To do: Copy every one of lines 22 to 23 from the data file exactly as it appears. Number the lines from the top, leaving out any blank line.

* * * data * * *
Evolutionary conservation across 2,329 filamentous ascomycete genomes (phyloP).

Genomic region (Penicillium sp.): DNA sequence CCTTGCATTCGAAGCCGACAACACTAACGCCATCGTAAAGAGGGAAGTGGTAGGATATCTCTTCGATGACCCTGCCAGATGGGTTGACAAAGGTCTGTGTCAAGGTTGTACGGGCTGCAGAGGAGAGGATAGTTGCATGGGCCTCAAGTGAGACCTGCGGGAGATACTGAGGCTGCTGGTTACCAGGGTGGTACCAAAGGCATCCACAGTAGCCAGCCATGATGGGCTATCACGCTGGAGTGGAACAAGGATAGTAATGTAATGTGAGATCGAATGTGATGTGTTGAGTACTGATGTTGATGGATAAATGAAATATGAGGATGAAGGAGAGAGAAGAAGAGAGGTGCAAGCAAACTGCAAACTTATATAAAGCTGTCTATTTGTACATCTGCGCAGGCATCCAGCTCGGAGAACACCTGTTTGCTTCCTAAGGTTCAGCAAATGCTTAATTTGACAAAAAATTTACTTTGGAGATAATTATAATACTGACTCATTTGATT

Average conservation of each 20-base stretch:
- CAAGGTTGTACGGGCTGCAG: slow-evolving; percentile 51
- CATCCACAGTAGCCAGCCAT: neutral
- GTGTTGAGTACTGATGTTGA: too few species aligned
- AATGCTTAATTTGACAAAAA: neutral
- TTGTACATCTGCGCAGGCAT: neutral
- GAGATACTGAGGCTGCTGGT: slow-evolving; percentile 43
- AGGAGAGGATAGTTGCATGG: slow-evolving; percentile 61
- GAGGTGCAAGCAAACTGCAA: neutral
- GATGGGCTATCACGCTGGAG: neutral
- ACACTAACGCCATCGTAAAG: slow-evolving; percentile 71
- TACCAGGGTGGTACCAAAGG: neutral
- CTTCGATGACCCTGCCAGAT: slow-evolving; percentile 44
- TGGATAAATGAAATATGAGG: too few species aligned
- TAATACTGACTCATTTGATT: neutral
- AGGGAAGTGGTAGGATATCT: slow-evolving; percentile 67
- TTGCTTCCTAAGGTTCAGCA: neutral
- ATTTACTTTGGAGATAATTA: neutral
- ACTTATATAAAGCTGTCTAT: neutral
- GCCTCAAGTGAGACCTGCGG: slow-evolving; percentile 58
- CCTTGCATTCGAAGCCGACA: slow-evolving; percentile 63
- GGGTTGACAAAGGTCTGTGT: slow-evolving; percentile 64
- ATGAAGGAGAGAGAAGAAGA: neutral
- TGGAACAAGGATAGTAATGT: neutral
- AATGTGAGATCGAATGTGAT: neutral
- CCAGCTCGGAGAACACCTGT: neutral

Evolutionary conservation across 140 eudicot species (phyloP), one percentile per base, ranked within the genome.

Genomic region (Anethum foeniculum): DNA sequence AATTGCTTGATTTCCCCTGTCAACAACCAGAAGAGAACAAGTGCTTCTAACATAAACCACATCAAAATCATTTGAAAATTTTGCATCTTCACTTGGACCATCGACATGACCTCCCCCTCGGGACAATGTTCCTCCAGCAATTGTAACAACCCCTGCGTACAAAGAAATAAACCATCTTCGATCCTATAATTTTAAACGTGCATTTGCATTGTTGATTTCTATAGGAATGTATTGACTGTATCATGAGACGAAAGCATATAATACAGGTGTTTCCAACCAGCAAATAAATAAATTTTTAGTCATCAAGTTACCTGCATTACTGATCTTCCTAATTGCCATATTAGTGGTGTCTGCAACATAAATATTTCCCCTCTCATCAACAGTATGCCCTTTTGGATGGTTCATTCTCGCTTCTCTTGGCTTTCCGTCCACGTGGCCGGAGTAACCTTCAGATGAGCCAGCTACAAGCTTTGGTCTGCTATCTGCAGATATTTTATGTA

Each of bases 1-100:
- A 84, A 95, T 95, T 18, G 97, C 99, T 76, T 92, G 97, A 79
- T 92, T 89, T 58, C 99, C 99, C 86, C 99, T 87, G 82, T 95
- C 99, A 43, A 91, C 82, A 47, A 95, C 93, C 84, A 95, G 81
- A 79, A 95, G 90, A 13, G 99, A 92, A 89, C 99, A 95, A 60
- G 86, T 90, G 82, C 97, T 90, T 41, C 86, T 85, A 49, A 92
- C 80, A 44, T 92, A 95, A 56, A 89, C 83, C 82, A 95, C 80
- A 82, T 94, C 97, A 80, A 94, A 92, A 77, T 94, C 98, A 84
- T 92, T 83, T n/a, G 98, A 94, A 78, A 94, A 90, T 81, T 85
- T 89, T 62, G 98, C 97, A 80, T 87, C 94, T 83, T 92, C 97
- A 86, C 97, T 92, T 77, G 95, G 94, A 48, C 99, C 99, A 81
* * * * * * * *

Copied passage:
- GCCTCAAGTGAGACCTGCGG: slow-evolving; percentile 58
- CCTTGCATTCGAAGCCGACA: slow-evolving; percentile 63